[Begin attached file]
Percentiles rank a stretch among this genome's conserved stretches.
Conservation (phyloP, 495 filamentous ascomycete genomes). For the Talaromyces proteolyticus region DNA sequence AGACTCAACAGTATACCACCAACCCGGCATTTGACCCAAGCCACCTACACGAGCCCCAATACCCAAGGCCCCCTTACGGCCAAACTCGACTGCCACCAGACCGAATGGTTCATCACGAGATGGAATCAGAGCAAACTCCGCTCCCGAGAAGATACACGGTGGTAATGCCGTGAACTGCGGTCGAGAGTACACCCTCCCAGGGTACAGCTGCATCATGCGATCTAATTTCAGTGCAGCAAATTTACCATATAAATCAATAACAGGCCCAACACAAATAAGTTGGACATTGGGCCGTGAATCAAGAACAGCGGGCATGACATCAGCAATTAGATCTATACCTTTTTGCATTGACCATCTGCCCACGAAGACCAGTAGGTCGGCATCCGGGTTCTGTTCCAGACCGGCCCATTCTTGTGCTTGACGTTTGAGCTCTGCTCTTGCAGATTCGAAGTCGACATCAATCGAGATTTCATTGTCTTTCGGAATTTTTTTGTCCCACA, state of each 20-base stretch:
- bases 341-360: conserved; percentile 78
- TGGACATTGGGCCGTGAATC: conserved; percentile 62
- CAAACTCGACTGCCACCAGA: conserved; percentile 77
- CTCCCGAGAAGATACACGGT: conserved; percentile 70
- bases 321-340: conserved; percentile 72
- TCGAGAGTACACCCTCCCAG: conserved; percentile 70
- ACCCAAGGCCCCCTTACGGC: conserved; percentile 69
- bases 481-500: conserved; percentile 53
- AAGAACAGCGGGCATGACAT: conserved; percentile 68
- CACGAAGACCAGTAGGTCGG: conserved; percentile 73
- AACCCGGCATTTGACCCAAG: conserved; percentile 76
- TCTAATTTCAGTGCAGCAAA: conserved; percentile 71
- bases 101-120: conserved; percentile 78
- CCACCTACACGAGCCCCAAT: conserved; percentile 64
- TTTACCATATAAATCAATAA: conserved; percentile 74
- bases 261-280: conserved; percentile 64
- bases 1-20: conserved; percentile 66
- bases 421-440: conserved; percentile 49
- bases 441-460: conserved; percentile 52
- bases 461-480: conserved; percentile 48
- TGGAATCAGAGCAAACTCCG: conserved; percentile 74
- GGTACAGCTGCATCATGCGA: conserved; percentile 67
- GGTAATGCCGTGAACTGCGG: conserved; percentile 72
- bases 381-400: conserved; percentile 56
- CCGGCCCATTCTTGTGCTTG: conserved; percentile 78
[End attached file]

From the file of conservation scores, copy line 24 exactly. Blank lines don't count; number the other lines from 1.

- GGTACAGCTGCATCATGCGA: conserved; percentile 67